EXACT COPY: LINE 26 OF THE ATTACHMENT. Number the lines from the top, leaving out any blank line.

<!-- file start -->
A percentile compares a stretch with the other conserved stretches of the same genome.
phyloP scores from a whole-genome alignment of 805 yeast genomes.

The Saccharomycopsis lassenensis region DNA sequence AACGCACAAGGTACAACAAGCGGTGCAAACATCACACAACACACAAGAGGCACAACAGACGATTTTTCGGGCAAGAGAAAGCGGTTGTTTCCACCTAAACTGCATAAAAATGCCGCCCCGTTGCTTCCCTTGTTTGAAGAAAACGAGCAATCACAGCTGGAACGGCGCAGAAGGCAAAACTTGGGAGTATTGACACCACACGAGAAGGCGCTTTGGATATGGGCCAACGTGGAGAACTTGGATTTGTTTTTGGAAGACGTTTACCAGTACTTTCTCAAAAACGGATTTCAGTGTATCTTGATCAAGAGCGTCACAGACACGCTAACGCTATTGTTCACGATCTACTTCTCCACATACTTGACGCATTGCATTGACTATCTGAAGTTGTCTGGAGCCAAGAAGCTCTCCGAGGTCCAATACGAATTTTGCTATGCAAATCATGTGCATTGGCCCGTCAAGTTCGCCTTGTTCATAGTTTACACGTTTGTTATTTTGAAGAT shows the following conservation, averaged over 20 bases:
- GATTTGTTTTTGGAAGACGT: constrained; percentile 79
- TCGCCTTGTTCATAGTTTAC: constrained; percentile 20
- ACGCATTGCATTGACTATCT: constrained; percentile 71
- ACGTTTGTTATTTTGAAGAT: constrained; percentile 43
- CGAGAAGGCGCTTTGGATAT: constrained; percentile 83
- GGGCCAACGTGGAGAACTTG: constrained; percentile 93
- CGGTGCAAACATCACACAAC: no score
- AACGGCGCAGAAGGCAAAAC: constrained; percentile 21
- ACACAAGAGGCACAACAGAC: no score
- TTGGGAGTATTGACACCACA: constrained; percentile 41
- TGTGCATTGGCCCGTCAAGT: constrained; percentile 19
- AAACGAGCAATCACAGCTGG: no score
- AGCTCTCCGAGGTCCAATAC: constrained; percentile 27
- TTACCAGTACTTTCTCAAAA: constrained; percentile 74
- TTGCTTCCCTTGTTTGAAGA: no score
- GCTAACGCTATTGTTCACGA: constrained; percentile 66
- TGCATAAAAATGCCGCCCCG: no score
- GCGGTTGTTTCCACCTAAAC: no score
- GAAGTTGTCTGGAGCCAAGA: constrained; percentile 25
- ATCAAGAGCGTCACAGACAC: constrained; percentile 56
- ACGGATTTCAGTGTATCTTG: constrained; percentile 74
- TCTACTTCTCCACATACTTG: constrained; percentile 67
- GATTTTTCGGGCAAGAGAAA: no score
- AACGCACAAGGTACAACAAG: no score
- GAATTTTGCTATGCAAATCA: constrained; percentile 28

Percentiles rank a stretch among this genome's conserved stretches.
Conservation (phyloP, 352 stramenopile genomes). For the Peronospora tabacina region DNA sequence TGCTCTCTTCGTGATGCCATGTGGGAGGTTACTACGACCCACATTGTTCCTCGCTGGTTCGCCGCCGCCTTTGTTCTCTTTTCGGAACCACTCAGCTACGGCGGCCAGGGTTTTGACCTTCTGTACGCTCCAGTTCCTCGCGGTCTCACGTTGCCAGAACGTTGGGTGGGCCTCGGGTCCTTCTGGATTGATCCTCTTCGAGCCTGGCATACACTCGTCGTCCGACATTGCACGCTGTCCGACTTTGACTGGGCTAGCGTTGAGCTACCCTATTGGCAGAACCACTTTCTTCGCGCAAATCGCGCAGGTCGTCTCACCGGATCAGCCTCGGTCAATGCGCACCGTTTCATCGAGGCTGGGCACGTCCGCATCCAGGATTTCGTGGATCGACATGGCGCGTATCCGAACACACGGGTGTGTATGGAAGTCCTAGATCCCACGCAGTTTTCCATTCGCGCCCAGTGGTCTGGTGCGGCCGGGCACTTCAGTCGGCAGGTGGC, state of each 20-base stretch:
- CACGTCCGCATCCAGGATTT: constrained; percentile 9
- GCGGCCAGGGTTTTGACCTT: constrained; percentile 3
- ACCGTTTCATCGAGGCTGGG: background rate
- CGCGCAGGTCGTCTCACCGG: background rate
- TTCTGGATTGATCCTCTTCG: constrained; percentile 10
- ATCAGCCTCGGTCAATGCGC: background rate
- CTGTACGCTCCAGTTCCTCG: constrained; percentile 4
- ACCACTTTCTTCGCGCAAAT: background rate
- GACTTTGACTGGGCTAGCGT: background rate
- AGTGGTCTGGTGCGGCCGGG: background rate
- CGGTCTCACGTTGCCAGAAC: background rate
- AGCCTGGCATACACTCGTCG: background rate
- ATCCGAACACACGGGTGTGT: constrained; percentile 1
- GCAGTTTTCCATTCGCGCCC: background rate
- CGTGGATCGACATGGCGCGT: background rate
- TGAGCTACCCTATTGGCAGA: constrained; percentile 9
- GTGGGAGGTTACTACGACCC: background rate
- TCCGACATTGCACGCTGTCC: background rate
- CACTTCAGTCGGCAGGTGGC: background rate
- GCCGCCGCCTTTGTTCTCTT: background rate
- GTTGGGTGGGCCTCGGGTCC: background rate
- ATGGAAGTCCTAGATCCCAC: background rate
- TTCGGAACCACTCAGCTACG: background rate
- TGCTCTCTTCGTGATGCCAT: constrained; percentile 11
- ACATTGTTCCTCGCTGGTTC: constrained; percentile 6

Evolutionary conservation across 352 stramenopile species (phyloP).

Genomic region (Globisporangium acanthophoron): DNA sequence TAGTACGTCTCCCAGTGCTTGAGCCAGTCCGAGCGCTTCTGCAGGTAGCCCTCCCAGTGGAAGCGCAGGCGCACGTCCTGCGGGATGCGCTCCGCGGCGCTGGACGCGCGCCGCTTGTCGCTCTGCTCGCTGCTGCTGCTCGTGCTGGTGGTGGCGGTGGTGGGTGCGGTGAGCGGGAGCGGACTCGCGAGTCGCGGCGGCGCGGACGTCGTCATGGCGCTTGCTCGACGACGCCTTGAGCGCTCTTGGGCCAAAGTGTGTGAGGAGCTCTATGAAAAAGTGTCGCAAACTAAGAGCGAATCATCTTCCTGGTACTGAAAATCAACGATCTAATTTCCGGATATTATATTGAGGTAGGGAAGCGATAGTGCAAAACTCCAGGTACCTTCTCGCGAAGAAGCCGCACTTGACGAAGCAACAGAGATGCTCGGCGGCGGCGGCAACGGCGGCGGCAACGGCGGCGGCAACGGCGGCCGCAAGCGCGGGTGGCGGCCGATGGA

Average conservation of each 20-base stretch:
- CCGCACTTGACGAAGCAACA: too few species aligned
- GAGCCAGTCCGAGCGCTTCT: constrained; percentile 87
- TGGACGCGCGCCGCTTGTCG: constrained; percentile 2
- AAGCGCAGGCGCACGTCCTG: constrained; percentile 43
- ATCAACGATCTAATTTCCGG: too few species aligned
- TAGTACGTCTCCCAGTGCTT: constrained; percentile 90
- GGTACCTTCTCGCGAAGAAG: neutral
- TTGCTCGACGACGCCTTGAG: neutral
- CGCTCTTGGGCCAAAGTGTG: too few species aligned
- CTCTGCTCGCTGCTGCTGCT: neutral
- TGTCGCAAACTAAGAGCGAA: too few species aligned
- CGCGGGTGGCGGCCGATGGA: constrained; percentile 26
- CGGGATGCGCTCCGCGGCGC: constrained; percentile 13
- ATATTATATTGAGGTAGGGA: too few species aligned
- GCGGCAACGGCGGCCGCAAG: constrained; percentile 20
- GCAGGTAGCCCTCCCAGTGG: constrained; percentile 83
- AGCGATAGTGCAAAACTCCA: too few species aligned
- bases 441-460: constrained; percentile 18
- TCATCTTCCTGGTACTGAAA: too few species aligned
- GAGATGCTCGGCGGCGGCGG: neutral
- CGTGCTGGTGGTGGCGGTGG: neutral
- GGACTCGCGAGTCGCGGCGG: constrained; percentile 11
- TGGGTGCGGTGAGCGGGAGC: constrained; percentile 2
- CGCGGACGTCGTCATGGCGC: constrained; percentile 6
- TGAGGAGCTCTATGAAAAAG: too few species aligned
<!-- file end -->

- GATTTTTCGGGCAAGAGAAA: no score